Given its place in the development of Tangible and Intangible cultures in Nigeria, the National Institute for Cultural Orientation (NICO) is set to jointly organize an intensive capacity building workshop on the Domestication of the 2003 UNESCO Convention on Intangible Cultural Heritage with the United Nations Educational, Scientific and Cultural Organization (UNESCO), an arm of the United Nations.

NICO, a parastatal of the Federal Ministry of Tourism, Culture and National Orientation, has the mandate to harness Nigerian culture for national development; hence it has to establish links between culture and education, as well as between education and different cultural industries.

On its part, UNESCO’s main aim of mobilizing education, the sciences, culture and communication, is to foster peace, sustainable development, and intercultural dialogue and to contribute to the eradication of poverty and other inequalities. UNESCO focuses its current interest on Africa and Gender.

The workshop, which takes place at Bridge-Water Hotel, Enugu, from June 1-3, 2011, promises to implement the Convention for the Safeguarding of the Intangible Cultural Heritage at the national level. The Convention, which is in agreement between State Parties and administered by UNESCO, has Nigeria as a State Party. The Convention being a text with its focus on safeguarding intangible heritages represents a consensus. This means that is the product of many compromises.

The domains of the Intangible Cultural Heritage are oral traditions which involve poets, bards, writers, and folklore; those involved in historical events include praise singers and traditional historic poets. Then the performing arts involve actors, jesters, dancers, masquerades, musicians, comedians, traditional historic poets, praise singers, drama, and ritualists. Also, social practices, rituals and festive events, like the technique of masquerading or divination, custodians of deity worship, performers of initiations, and cleansing rituals.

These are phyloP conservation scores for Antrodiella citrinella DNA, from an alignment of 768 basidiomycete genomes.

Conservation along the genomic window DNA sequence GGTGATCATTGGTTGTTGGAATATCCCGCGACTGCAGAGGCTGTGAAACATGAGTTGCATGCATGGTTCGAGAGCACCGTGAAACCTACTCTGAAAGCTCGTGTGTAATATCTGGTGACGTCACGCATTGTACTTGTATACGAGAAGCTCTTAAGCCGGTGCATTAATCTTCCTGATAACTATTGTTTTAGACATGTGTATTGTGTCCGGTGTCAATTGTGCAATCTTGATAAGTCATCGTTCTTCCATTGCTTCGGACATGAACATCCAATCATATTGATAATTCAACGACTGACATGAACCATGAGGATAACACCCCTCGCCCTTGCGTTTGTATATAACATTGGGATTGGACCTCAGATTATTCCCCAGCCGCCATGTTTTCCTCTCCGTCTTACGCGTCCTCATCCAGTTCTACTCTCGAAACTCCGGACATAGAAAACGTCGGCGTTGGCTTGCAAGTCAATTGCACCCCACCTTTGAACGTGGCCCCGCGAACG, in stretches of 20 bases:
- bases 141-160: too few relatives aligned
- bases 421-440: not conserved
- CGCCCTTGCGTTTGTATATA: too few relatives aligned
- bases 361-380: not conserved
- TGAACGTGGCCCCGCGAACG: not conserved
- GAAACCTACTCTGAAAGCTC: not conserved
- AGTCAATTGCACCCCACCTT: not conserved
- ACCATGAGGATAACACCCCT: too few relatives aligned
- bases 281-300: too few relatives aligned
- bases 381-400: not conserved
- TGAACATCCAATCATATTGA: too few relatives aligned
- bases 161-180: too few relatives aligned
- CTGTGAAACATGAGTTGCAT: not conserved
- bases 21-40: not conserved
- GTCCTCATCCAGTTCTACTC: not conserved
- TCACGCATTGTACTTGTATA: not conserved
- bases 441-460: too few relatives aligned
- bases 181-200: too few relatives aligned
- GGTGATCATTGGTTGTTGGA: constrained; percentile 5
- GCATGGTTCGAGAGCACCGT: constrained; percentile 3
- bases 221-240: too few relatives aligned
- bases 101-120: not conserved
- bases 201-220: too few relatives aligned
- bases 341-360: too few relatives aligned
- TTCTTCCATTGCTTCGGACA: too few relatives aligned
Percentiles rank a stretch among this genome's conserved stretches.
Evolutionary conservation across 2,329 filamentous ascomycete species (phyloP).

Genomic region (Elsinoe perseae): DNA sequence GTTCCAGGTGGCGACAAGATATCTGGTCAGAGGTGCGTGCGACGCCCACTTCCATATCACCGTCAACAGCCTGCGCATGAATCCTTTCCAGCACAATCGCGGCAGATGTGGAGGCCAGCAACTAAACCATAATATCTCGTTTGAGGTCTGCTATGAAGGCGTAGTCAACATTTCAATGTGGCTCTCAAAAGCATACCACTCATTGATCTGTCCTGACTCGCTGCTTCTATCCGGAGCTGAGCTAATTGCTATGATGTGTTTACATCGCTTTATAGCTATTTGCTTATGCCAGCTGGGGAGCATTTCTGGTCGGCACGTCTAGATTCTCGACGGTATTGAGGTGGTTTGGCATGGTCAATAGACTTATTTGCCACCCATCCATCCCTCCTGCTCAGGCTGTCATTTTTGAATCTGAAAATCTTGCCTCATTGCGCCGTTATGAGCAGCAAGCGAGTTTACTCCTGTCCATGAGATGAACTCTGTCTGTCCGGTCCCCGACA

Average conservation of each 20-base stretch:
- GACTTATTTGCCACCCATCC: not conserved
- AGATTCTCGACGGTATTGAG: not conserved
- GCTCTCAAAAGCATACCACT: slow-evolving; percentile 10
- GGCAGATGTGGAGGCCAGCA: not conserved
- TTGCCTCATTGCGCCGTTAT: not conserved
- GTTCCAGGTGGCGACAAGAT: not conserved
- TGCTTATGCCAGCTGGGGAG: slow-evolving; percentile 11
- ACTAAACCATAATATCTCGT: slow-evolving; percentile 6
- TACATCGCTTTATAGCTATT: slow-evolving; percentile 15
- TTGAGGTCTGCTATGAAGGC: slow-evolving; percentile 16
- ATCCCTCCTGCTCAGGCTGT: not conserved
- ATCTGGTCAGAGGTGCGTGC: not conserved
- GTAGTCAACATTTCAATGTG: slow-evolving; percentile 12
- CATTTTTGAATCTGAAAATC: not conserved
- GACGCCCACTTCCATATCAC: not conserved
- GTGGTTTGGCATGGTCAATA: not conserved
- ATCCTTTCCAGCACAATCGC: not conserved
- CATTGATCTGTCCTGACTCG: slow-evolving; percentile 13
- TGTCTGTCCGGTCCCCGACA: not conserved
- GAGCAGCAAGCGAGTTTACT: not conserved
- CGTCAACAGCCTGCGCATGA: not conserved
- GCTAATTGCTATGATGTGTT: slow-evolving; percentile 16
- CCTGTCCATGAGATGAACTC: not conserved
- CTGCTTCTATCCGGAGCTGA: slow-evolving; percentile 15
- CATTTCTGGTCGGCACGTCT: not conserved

Knowledge and practices concern nature and the universe like shrines, traditional medicine practitioners and ritual custodians. Traditional craftsmanship include carving/sculpture (using terracotta, stone, wood, ivory, metal and sticks), weaving (raffia, looms, reeds, etc.), pottery (for domestic, ritual and musical uses), dyeing and printing (on paper, walls or fabric).

In the Basic Text, the 2003 Convention for Safeguarding of Intangible Cultural Heritage, UNESCO in its meeting in Paris from September 29 to October 17, 2003, at its 32nd session considering the importance of these intangible heritages as a means of mainspring of cultural diversity and a guarantee to sustainable development, as underscored by UNESCO recommendation on the safeguarding of traditional culture and folklore, considered the invaluable role of the intangible cultural heritage as a factor in bringing human beings close together and ensuring exchange and understanding among them.

In this regard, the 3-day workshop will raise awareness at the local, national and international levels of the importance of the intangible cultural heritage, as it ensures mutual appreciation, hence provide international cooperation and assistance.

Nwagbo Nnenyelike
Corporate Affairs